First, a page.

In Jon Favreau's new film, "Chef," the writer-director-star plays Carl Casper, a formerly adventurous and celebrated chef who's since stagnated in both his career and his relationship with his ex-wife and young son. An unexpected thrashing from Los Angeles' most prominent restaurant critic (and a major social media meltdown) sends Casper running for the open road - in a food truck - in search of his next course of action.
Favreau didn't just tie on an apron and step into the role as a seasoned chef. He put in hard hours on the line in chef Roy Choi's kitchens and food trucks, and brought him on as a consultant to achieve authenticity in everything from knife technique to kitchen culture.
Eatocracy spoke with Favreau about his lifelong obsession with food, connecting with family and the lengths he'll go to for a killer brisket. An edited transcript is below.
Eatocracy: Your character in the film spends a lot of time cooking food for people to show them how he feels about them. How conscious was that?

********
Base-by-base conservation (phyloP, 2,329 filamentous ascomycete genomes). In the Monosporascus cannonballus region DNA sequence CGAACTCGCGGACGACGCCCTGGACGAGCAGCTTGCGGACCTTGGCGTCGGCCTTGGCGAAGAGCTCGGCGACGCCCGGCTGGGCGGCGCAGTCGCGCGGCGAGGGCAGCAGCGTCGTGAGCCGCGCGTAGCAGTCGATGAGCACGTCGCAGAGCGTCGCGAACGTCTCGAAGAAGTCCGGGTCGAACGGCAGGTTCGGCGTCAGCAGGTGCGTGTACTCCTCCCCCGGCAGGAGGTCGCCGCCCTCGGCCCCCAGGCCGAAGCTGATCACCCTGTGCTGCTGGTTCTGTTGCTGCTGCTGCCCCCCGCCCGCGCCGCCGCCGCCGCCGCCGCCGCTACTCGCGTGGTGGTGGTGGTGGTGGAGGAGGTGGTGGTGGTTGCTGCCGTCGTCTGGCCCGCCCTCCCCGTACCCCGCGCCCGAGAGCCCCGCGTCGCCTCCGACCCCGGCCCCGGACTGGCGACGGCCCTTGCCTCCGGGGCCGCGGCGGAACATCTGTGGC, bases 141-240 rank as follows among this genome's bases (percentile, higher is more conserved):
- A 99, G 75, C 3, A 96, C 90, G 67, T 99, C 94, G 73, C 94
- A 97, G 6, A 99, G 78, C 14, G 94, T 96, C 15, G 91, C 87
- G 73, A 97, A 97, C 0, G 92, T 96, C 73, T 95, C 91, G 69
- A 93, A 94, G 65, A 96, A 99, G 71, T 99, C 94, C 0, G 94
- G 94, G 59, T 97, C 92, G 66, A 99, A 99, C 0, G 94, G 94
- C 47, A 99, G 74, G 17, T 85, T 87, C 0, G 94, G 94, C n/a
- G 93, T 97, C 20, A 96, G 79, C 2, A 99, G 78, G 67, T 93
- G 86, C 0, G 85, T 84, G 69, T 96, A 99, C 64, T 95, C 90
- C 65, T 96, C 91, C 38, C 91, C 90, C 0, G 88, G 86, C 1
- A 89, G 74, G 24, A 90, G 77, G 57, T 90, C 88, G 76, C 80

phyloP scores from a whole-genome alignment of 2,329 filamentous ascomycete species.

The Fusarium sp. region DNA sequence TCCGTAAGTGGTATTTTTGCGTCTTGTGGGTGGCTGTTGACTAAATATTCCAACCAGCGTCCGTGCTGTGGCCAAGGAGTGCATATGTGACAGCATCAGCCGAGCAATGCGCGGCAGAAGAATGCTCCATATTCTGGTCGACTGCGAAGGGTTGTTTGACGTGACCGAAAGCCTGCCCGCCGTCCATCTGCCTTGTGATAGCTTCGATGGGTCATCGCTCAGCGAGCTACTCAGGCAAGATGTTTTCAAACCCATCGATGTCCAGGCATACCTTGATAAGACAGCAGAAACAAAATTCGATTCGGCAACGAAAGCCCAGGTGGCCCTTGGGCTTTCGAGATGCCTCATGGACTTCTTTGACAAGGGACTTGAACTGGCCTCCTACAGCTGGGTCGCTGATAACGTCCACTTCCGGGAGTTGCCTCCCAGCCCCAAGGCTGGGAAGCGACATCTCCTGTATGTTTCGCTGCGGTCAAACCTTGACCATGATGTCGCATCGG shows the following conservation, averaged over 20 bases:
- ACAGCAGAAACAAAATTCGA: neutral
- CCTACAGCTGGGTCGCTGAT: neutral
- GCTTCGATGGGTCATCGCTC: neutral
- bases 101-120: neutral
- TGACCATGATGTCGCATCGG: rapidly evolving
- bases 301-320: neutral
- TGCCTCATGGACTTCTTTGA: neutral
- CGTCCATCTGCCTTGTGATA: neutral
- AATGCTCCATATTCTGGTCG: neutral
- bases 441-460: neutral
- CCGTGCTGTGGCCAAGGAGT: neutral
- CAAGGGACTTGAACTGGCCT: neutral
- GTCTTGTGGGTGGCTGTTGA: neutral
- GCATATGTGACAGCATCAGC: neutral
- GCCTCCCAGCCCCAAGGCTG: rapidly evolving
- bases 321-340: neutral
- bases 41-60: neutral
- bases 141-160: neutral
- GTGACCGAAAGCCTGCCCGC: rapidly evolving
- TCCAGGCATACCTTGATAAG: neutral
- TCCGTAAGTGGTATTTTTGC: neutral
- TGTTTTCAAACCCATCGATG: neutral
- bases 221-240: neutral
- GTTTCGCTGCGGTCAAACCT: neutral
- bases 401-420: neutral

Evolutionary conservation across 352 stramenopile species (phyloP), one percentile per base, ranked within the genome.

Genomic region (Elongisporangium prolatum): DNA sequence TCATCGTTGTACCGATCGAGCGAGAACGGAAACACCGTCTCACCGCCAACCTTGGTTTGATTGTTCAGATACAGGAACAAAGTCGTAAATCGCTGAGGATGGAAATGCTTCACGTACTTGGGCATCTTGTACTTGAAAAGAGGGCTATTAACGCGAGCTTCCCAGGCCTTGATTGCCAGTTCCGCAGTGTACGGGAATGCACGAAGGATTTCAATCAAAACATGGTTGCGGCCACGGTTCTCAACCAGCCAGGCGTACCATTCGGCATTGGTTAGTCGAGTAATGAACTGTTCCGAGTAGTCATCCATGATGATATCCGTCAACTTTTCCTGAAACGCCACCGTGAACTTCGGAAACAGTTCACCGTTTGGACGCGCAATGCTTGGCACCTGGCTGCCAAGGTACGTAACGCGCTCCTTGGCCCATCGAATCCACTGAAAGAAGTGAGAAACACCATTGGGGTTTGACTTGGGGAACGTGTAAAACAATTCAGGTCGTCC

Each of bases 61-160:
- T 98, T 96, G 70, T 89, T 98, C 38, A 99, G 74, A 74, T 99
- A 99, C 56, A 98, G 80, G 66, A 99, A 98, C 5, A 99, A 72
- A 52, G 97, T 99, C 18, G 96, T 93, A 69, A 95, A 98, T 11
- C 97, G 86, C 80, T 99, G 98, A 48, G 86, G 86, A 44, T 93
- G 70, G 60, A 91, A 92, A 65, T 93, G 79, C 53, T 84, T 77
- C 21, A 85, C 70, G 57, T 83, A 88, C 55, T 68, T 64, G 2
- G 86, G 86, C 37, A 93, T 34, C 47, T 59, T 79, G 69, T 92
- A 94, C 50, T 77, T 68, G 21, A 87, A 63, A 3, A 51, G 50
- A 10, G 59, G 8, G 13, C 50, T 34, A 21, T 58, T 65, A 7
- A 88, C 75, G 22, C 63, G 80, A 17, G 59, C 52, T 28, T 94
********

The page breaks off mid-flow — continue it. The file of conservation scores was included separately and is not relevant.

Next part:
Jon Favreau: I had been thinking about the film “Eat Drink Man Woman” and Roy Choi pointed me to “Mostly Martha.” It's a German film about a female chef who is a complete emotional basket case and could not communicate, but had such passion in her food. She would feed everyone around her. It's almost like someone who couldn't speak scribbling on a piece of paper like in "The Piano."
There's something romantic about that and I think it’s reflective of what I've seen in the chefs I've known. The most accurate, sincere communicating they do is through their food.
Editor's note: The Southern Foodways Alliance delves deep in the history, tradition, heroes and plain old deliciousness of Southern food. Silas House is the author of five novels, three plays, and one book of nonfiction. He is the NEH Chair of Appalachian Studies at Berea College. He wrote this essay for the Appalachian-themed issue #51 of the SFA's Gravy quarterly.